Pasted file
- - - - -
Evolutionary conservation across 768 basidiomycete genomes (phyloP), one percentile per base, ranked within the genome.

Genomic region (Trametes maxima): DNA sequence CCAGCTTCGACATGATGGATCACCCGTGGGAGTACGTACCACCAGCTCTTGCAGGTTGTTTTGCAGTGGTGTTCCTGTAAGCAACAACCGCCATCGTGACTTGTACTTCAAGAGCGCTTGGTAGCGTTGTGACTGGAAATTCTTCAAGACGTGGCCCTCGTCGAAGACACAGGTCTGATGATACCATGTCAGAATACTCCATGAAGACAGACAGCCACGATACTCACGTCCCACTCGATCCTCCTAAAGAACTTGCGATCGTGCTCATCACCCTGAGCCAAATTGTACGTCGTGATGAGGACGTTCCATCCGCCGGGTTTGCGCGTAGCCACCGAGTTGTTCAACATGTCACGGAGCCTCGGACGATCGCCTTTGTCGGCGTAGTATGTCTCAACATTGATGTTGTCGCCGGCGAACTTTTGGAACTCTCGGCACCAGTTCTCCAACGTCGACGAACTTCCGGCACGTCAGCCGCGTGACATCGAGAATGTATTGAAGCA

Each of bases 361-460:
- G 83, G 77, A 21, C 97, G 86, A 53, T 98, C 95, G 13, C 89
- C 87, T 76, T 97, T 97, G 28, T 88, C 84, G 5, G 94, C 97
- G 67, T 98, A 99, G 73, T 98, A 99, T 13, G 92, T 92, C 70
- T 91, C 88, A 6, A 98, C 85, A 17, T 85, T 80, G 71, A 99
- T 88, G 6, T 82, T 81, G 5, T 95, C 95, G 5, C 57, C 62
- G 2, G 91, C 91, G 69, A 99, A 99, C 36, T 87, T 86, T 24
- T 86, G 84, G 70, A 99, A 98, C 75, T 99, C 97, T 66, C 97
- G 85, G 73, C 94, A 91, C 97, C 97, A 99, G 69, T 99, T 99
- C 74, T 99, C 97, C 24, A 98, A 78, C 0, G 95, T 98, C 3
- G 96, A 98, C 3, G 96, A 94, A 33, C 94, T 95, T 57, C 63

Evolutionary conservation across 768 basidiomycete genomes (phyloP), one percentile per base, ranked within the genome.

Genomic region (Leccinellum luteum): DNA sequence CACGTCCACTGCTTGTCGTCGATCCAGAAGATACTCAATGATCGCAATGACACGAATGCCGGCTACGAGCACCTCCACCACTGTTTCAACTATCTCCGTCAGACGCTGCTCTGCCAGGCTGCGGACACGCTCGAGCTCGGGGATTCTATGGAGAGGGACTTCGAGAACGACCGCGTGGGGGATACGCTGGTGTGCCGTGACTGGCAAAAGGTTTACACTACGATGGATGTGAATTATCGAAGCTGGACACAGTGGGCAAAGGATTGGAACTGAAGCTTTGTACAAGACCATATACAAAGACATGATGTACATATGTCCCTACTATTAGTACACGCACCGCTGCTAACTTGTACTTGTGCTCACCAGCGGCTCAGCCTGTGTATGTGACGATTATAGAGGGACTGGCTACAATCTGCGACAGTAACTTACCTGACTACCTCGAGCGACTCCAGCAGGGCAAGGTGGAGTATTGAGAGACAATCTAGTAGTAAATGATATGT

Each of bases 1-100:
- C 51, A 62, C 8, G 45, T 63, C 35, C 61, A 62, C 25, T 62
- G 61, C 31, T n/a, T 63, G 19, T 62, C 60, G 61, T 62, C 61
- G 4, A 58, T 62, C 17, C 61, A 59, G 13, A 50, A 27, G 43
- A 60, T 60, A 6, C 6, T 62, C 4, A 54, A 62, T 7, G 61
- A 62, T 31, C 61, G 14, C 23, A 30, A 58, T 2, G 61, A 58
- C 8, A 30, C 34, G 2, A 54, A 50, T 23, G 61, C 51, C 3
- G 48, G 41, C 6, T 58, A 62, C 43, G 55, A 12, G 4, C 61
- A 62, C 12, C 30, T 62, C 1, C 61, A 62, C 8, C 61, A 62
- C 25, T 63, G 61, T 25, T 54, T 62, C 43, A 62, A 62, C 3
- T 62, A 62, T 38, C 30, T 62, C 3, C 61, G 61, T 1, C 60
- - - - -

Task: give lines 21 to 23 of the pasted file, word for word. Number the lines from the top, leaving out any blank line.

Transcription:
- A 62, T 31, C 61, G 14, C 23, A 30, A 58, T 2, G 61, A 58
- C 8, A 30, C 34, G 2, A 54, A 50, T 23, G 61, C 51, C 3
- G 48, G 41, C 6, T 58, A 62, C 43, G 55, A 12, G 4, C 61